The Alberton Family Sends Condolence Offerings

Tuesday, April 9, 1968

The Albertson family sends to Rev. Abernathy and Rev. Young their condolences for Dr. King's death in the form of contribution and encouraging words.

Letter from Walter Ducey of the Illinois Fair Employment Practices Commission to MLK

Friday, June 26, 1964

In an effort to reduce the number of school dropouts, Walter Ducey of the Illinois Fair Employment Practices Commission requests to include Dr. King in their upcoming brochure. Ducey asks to include Dr. King's photograph and a quotation from a speech he delivered at Chicago's Soldier Field which highlighted academic achievement as a necessity.

Social Ethics in Psalms

Dr. King writes about social ethics as discussed in Psalms 72.

Telegram to Dr. King Regarding "Camp In At the United States Senate"

Friday, October 27, 1967

In this letter, Lucious President share his opinion about Dr. King's actions at the Senate. "A massive camp in at the United States Senate is contrary to God's teaching. You will not have God on your side."

SCLC Newsletter: September 1962

Sunday, September 30, 1962

This SCLC Newsletter includes several articles written by Dr. King and Wyatt Tee Walker. Some of the article titles include: "The Terrible Cost of The Ballot" and "THE CONGO, U.S.A. Albany, Georgia."

SCLC Confab Boasts Galaxy of Civil Rights Stars

The SCLC has chosen Birmingham, Alabama as the place for their Sixth Annual Convention. It includes the Annual Freedom Dinner, that will honor the top personalities identified with the Negro struggle. The convention also includes presentations from major authorities on nonviolence.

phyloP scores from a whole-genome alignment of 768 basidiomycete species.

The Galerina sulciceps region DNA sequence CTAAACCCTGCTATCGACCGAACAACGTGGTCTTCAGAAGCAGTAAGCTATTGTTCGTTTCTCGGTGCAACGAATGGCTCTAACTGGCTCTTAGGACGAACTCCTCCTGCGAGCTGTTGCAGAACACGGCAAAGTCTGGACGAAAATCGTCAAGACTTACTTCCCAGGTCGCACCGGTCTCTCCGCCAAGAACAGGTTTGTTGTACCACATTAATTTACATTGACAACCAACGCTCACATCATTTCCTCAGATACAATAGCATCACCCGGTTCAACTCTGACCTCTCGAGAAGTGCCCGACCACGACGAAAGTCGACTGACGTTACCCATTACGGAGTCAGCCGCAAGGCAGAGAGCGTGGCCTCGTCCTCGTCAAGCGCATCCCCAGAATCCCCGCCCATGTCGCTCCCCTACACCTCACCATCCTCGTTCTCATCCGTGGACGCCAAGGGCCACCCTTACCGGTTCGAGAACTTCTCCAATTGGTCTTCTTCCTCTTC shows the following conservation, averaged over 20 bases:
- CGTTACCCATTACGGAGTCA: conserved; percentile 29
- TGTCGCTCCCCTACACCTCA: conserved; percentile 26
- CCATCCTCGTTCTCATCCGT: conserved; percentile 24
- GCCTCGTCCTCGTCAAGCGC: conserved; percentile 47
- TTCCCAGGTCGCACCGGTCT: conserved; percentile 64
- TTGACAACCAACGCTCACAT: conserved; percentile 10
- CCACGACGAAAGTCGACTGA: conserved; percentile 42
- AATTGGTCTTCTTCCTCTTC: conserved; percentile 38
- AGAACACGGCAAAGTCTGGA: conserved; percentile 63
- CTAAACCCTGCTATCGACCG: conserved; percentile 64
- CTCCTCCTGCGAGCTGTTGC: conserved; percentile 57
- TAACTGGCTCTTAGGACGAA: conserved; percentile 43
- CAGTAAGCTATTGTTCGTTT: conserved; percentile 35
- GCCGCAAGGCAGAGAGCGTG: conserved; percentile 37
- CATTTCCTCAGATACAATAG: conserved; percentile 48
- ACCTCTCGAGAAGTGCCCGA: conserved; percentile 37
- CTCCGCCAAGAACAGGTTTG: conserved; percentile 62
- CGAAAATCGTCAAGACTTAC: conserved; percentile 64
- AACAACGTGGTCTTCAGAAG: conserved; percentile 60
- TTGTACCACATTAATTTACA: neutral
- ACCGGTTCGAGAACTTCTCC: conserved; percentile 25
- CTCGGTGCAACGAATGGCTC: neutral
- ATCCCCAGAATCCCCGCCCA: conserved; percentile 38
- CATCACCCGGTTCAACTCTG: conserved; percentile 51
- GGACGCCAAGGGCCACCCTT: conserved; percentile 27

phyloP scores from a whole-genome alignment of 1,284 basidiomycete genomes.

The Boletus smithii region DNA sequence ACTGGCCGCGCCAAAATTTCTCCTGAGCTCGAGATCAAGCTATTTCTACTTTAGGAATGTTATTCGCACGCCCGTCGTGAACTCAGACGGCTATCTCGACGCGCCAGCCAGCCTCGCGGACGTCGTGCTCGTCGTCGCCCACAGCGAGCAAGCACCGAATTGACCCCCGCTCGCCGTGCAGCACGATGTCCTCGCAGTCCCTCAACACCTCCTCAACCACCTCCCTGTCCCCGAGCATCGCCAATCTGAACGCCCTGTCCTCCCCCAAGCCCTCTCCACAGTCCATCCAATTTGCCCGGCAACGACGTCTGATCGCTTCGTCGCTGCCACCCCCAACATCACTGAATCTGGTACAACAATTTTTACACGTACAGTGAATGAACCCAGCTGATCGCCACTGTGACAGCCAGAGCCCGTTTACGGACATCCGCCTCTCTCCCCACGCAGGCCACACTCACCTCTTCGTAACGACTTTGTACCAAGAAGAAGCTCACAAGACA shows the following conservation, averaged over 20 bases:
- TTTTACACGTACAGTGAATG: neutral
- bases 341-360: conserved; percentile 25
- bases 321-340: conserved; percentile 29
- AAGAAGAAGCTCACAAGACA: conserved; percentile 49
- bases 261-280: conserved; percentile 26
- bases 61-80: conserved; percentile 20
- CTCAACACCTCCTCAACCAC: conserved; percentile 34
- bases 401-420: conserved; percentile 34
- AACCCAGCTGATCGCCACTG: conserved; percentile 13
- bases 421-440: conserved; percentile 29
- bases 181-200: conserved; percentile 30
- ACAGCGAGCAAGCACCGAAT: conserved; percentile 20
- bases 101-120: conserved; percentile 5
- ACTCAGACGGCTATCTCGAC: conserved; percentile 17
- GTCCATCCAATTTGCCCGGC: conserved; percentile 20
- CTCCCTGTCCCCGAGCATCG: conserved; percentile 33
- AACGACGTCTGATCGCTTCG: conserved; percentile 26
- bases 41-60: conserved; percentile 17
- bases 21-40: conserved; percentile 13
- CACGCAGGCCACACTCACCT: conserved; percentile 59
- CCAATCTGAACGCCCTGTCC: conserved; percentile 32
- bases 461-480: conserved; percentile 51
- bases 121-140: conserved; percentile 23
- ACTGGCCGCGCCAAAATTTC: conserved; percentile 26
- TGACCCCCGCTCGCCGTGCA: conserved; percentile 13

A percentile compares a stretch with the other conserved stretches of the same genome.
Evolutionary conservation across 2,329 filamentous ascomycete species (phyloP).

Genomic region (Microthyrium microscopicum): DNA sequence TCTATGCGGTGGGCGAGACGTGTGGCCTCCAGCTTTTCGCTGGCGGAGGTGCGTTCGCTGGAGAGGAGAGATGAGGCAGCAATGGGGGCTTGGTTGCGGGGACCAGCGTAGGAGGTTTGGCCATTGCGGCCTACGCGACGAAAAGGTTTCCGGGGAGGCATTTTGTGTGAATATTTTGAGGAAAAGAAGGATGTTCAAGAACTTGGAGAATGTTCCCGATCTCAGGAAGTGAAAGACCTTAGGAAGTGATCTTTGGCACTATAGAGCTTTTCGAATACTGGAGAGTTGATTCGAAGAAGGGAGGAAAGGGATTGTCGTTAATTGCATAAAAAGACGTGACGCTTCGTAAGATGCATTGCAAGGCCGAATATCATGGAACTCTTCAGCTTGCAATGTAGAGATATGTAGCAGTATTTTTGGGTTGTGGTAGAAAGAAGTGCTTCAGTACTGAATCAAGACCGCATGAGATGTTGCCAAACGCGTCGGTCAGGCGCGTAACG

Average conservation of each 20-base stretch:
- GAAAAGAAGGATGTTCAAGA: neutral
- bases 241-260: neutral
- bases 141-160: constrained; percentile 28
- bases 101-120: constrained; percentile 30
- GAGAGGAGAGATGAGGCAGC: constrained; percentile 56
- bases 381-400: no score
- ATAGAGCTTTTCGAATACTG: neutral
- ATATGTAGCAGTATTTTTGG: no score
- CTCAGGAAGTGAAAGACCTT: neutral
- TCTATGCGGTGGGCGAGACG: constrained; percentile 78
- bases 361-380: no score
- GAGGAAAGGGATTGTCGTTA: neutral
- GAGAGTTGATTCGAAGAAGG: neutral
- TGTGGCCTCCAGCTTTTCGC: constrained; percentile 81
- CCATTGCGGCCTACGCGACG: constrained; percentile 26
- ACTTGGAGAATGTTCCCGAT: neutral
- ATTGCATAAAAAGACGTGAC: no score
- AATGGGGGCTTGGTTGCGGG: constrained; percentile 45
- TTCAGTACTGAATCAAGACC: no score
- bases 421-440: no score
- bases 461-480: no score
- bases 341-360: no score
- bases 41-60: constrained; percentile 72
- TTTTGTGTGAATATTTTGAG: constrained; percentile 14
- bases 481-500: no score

March on Washington Address by Eugene Carson Blake

Wednesday, August 28, 1963

Rev Dr. Eugene Carson Blake, Vice Chairman of the Commission on Religion and Race of the National Council of Churches, addresses the March on Washington. He states that if all the clergy and church members he represents and all of the Roman Catholics and Jews in America were marching for jobs and freedom for Negroes, the battle for civil rights would be won. Despite the pronouncements of the religious community, the churches and society are still segregated. “Late, late we come,” he says, and in a repentant and reconciling spirit.

Book Outline: Education and the Urban Poor

This book outline lists the chapters and contributing authors of the publication "Education and the Urban Poor." The authors represented include educational professionals from all over the country including Robert L. Green, Associate Professor at Michigan State University and Education Director for the SCLC. Dr. King is listed as the author of Chapter Two entitled "Education and the Negro Revolution."

Albany Manifesto

Sunday, July 15, 1962

The "Albany Manifesto" declares the Albany Movement to be uncompromisingly opposed to segregation. The manifesto positions the group to continue to exercise its free speech and free assembly rights to protest segregation. Protesters insist upon the speedy resolution of the charges against seven hundred protesters that had been languishing for more than six months.